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By Brock Weir
Before he took his own life in the 1990s, James Peek said the pressure he felt to be “perfect” had become too much.
It was a feeling that resonated with those he left behind, not the least of whom was his sister Michelle, who has dedicated her life to doing something about it – now armed with a simple and provocative message: Fuck Perfect.
Fuck Perfect is more than just a mantra, it's a philosophy Michelle and the Canadian Mental Health Association are bringing to Aurora, and they've adapted the mantra as the name of a new 13 week collaborative art-making experience that aims to help people not only access their creativity, but their voice within to respond to the messages and pressures all around us.
Fuck Perfect is an offshoot of the Art Not Shame project, an initiative founded by Michelle. Art Not Shame itself was born out of the James Peak Memorial Golf Classic, which James' family held for 17 years before refocusing their efforts based on the mental health needs and gaps they were finding in the community.
“We were always looking for a program that would work directly with youth in schools, and there just wasn't much out there in 1999,” says Michelle. “We found ourselves giving to the Mackenzie Health Foundation to do in-patient and out-patient care, but at the same time this was happening, I was growing into my own critical consciousness and starting to ask the big questions about mental health: what is mental health? How can someone be well? To me, it always felt so much bigger than funds donated to a hospital and it felt like there was something missing in the bio-medical understanding of mental health.”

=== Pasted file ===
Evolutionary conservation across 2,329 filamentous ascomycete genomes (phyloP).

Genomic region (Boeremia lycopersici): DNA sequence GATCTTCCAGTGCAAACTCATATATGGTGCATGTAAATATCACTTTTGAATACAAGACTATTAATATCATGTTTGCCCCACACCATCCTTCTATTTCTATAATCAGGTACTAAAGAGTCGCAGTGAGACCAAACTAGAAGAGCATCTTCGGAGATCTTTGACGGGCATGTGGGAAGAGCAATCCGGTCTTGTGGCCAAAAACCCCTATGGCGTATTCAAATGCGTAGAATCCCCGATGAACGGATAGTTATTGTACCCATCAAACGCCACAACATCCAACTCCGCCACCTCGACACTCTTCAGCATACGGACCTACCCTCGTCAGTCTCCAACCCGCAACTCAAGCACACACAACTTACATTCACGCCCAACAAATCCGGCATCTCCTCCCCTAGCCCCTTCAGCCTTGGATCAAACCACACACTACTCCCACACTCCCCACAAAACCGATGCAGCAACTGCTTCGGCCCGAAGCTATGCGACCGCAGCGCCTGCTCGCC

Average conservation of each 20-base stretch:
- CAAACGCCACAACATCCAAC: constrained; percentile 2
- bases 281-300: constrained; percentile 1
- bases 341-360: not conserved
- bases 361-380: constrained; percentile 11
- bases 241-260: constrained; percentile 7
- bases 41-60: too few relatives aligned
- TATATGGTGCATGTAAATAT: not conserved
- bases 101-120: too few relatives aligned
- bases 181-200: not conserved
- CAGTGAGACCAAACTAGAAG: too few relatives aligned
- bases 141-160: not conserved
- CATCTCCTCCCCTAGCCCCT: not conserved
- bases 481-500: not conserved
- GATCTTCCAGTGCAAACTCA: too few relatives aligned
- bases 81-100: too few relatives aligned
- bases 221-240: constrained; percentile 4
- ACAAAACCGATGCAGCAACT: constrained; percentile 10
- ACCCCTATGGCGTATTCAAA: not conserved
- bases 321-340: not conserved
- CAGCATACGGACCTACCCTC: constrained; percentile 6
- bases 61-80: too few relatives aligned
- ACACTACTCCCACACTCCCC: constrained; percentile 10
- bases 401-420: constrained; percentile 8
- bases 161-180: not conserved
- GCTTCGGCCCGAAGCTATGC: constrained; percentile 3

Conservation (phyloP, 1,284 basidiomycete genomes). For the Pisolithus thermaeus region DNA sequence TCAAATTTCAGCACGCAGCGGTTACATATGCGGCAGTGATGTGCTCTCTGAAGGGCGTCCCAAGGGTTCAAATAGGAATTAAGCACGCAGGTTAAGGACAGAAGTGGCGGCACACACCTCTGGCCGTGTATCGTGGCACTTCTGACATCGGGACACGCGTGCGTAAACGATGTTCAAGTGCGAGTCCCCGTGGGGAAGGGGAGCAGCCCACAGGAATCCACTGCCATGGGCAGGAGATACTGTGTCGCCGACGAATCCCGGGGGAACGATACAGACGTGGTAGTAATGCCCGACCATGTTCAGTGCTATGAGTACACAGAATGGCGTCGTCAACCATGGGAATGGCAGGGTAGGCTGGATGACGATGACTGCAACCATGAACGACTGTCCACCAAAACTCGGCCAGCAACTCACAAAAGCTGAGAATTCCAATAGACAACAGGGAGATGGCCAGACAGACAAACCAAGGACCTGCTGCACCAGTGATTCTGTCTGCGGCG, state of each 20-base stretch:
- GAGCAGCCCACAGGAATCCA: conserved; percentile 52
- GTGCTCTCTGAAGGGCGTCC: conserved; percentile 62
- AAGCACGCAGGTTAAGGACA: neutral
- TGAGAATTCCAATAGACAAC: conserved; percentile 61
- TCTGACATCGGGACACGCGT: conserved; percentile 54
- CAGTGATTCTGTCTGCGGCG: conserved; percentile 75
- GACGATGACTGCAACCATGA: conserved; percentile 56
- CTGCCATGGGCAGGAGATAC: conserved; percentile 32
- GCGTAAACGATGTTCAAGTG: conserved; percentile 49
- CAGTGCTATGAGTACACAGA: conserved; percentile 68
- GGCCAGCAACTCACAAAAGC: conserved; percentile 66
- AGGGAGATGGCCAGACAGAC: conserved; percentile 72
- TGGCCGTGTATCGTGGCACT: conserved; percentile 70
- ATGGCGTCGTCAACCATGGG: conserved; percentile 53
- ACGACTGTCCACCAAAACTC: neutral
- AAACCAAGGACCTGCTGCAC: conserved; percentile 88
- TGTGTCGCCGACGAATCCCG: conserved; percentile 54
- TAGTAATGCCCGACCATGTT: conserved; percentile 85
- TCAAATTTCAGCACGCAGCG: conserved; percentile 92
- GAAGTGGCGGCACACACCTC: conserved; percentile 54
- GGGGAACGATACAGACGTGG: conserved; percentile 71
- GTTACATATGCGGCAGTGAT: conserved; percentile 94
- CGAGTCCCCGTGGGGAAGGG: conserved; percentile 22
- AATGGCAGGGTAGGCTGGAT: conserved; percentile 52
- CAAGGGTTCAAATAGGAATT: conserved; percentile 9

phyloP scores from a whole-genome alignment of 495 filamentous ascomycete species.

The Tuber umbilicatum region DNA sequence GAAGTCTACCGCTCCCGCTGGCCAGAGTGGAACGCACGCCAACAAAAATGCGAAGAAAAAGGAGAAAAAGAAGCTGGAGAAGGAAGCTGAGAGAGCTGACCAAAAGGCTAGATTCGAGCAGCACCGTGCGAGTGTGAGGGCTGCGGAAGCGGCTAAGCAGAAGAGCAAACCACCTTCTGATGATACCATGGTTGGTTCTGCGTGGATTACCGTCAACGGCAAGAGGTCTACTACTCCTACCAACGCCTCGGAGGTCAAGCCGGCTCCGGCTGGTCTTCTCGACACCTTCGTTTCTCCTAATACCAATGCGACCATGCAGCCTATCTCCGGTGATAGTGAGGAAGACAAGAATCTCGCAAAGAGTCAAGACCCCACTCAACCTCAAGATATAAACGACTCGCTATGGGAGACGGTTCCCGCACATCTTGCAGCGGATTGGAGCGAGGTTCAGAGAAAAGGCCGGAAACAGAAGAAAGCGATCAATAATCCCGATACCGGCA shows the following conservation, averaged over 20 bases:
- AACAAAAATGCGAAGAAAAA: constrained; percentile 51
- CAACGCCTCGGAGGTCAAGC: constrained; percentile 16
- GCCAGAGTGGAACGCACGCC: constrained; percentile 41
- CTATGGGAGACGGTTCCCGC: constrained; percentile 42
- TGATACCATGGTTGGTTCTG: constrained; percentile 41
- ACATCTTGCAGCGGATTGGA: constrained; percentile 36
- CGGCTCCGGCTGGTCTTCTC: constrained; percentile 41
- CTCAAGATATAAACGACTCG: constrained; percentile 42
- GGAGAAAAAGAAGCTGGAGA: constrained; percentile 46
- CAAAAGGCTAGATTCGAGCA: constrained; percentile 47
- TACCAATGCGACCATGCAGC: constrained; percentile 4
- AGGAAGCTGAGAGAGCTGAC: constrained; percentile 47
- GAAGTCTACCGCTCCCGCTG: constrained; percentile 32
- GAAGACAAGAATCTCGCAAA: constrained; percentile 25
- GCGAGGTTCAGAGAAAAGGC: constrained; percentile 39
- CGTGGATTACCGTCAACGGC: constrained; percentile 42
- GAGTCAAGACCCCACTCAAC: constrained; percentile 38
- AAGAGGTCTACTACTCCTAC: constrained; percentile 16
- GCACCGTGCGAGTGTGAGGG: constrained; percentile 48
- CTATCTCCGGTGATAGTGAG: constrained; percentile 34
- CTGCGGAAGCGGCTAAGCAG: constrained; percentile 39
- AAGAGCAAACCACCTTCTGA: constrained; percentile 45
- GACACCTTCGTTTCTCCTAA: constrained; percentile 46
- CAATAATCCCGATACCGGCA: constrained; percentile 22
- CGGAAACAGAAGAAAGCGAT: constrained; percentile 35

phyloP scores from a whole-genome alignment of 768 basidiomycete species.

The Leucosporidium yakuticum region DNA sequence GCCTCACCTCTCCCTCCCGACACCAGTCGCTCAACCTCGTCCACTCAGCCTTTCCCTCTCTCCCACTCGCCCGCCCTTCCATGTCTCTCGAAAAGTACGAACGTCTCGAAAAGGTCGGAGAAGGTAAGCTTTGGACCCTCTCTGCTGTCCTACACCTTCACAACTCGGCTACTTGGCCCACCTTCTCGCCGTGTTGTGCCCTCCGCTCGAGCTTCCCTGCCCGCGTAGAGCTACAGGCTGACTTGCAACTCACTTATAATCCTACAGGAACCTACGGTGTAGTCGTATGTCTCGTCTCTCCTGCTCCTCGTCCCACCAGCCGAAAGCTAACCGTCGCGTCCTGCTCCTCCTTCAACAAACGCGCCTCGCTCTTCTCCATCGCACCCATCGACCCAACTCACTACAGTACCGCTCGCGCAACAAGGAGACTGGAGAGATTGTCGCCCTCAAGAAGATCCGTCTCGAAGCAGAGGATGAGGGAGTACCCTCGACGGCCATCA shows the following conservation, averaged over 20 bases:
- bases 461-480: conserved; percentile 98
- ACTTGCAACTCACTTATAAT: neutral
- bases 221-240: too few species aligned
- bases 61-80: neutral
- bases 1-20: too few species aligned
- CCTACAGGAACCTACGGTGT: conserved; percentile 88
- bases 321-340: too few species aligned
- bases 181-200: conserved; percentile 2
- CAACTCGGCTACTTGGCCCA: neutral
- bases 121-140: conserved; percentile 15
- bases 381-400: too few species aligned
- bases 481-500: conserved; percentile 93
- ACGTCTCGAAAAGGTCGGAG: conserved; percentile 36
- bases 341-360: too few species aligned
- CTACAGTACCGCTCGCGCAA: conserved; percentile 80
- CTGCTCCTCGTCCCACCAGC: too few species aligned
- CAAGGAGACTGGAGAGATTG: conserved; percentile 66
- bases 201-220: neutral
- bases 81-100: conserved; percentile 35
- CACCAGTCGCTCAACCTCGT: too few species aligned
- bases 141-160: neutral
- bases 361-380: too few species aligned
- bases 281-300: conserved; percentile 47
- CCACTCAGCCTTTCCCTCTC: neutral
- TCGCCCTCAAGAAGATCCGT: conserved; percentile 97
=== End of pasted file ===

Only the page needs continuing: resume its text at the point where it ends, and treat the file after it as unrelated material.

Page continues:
At the same time, Michelle was embarking on her own academic journey, including a PhD in Cultural Studies, which awakened an interest in the power of both stories and art. She eventually worked in art facilitation and here, she says, she saw the “kind of beauty that can happen when you pair artists with community members and create something together.”
“This process is important to building community, building a sense of voice, and expanding possibilities for creative expression,” she says. “As I started to do a bit more digging, I began digging into [the concept] of shame and how shame disconnects us, shuts down our voice, and cuts us off from our creativity. It does the exact opposite of what art-making and community in its ideal form can do.”
Art Not Shame was the result.
After pursuing different models, Ms. Peek says she knew collaboration was essential and established a non-profit with everyone serving the organization, creating together to build an organization that is “accountable to the thing” rather than one person's vision.
Tapping into already established fields of art-making, they homed in on retooling these concepts in a way that would benefit mental health, critical thinking, and cultural theories of depression.
The first chance to see this model in action was at McMaster University shortly after the Las Vegas shooting and just as the #metoo movement was gaining traction.
Ms. Peek found participating students were deeply immersed in the intellectual side of depression and the cultural understanding around it.